Howard Slotnick (1930-2020)

Howard Slotnick, (center), Charles J. Urstadt (left) CEO Battery Park City Authority, sign OpSail ’76 parade of sail public viewing agreement as Frank Braynard (right) looks on.

The Trustees of Operation Sail, with heavy hearts, mourn the loss of a dear friend and former OpSail Trustee, Howard Slotnick.  Howard was one of the guiding lights of Operation Sail during the early years, beginning with OpSail ’76 where he helped lay the foundation for the next 25 years of grand Tall Ship gatherings in New York and beyond.  Howard is survived by his daughter, Sharon Slotnick. 

Howard, a native of Brooklyn, NY, was a lifelong sailor, maritime history enthusiast, and unstoppable force within the tall ship community.  Howard not only saw the great beauty and majesty of the tall ships, but he selflessly sought to share the historical message and inherent international goodwill associated with the newly invented phenomenon, “the grand tall ship gathering.”  In the run up to OpSail ’76, along with Frank Braynard, Howard enthusiastically journeyed abroad to recruit the great tall ships of the world for America’s 200th anniversary,  July 4th, 1976, “The greatest Birthday Party in History.”  

Frank Braynard’s sketch of Kruzenshtern made while sailing with Howard aboard the ship.

The Soviet Tall Ship, Kruzenshtern, was at the top of the list, being the largest and grandest of its day.  During their courtship, famously, Howard puffed his cigar walking the deck while Frank sketched nautical scenes for her Captain as they crossed the English Channel to Saint-Malo.  It was in the wardroom during that short voyage that Howard and Frank sealed the deal. Kruzenshtern was going to attend OpSail ’76. 

Due to the efforts of Howard and others, OpSail ’76 was such a success that the event catalyzed an idea of rebirth among the major eastern port cities of America.  This rebirth went even further as to develop new friendships and goodwill among seafaring nations in a time of much need.  This is the true legacy of Howard Slotnick and those that came together to plan and execute those early OpSail Events.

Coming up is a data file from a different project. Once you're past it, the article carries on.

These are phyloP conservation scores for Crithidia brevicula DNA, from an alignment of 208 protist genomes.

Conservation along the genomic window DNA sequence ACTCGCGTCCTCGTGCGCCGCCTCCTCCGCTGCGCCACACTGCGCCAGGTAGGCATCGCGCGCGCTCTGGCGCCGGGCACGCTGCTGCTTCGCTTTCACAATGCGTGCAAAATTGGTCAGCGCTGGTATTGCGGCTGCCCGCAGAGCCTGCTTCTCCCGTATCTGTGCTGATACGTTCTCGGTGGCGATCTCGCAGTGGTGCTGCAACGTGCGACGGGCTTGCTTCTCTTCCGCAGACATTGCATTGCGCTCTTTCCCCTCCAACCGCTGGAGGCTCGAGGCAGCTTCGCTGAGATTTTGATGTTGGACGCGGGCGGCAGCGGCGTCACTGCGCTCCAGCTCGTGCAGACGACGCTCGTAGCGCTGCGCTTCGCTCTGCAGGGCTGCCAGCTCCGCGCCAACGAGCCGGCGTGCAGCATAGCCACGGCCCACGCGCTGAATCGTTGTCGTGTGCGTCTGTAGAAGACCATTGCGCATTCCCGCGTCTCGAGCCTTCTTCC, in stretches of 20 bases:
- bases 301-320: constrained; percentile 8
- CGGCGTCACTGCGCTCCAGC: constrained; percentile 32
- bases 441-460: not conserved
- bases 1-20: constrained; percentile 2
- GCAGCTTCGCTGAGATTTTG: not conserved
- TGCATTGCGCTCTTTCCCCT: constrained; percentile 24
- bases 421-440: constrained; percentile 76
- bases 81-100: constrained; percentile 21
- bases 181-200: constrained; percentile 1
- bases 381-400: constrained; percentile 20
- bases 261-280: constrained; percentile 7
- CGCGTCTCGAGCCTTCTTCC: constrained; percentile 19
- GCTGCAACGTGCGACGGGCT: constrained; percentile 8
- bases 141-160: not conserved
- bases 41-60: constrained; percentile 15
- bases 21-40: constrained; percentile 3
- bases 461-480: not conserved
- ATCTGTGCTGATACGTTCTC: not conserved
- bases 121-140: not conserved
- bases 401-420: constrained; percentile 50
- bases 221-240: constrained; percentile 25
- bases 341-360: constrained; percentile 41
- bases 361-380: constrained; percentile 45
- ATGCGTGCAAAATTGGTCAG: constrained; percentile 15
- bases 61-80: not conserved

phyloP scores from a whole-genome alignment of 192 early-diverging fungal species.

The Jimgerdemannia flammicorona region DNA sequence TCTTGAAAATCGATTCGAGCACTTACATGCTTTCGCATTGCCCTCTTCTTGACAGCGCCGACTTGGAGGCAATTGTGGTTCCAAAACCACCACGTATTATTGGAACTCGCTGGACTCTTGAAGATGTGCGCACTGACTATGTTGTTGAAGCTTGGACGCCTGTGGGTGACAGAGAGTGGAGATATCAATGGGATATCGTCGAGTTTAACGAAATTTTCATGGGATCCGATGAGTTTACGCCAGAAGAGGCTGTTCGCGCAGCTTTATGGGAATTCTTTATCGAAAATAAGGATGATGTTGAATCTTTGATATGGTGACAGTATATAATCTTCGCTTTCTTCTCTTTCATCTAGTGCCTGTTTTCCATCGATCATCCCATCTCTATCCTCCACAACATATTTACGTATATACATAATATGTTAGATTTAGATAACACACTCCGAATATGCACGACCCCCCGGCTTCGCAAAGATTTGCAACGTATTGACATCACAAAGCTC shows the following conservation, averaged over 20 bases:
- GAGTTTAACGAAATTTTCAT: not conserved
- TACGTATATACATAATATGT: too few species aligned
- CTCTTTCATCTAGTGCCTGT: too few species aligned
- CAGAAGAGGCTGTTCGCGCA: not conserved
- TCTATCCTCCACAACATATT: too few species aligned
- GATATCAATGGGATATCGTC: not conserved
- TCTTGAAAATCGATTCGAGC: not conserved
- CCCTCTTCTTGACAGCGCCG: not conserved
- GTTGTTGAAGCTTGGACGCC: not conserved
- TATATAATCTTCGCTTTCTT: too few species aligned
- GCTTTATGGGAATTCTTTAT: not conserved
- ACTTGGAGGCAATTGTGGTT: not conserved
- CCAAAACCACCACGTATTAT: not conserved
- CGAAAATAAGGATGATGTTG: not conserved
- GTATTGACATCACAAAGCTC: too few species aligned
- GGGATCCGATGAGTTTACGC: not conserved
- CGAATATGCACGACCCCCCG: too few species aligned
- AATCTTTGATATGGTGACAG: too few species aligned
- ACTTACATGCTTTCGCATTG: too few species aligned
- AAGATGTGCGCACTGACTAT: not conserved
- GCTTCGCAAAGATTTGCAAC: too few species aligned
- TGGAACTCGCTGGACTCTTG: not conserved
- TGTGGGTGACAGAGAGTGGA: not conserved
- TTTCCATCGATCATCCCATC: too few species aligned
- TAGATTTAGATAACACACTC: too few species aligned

Howard went on to continue his work with OpSail, as the Director of OpSail 2000 in Miami, and in decades-long support of other maritime organizations such as the National Maritime Historical Society where he served as Trustee and Treasurer, and the South Street Seaport Museum where he served on the board for nearly thirty years, to name a few.  Howard laid a strong keel and built upon it. His contributions will be forever etched in the memories of the sailors of tall ships as they enter a port in formation with their counterparts, in unison, as part of something bigger, as an International Parade of Sail.  

Charles A. Robertson (1947-2020)

Charlie Robertson (left) with President Clinton (center) and Admiral Bob Natter USN Atlantic Fleet Commander (right) aboard USS John F. Kennedy, OpSail 2000 Parade of Sail.

On February 9th, 2020 Operation Sail lost a true guiding light with the death of OpSail Chairman Emeritus Charles “Charlie” Robertson following a long battle with cancer.  Known for working tirelessly at everything he did, Charlie had the unique skillset and tenacity necessary to recruit the support required to carry out an OpSail event, and he did it with boundless enthusiasm. Charlie, OpSail’s longest serving Chairman, oversaw the last two major OpSail events: OpSail ‘92 (commemorating the 500th anniversary of Columbus’ voyage), and OpSail 2000 (America’s millennium celebration).

He brought all of his myriad talents to OpSail and our events, as Chairman and Chairman Emeritus. During OpSail 2000, Charlie managed not only to gain the full support of the White House and President Clinton, but was able to push through Public Law 104-282 which was enacted by Congress establishing OpSail as America’s Tall Ship organization. This bolstered our mission to advance brotherhood among nations, commemorate the history of the United States, and to support young cadets, sail training, and seamanship.

Charlie also worked to strengthen the OpSail Board by recruiting key leaders and statesmen such as Senators Christopher Dodd and John Warner, USN Four Star Admiral William “Bud” Flanagan, and Former Attorney General of Puerto Rico, Jose Fuentes, our current Chairman.  Charlie’s leadership and herculean efforts enabled OpSail 2000 to succeed as the largest international maritime gathering in history.

Although Charlie was an avid sailor and competitor, winning the Newport Bermuda Race, the Queens Cup, and others, he was also a well-respected aviator who flew modified ex-military aircraft. Despite all of his incredible extra-curricular accomplishments, Charlie was at his core a shipbuilder and businessman, founding and owning several companies including American Cruise Lines where he served as Chairman, Chesapeake Ship Building, Pearl Seas Cruises, and many more. Charlie was most at home working with his hands and with teams of people. His leadership and gusto will be sorely missed.

Our deepest condolences go out to Charlie’s surviving family: his wife of 35 years, Carol Ann Robertson, his three sons Charles, Clark, and Carter and their wives, granddaughter Claiborne, and two sisters Jean Anne Robertson and Lois Gorman.

Operation Sail will be making a contribution to the MD Anderson Cancer Center in honor of Charles A. Robertson.

Fair winds and following seas, Charlie, your legacy will remain in the hearts of sailors and those who have borne witness to the great Tall Ship gatherings around the world.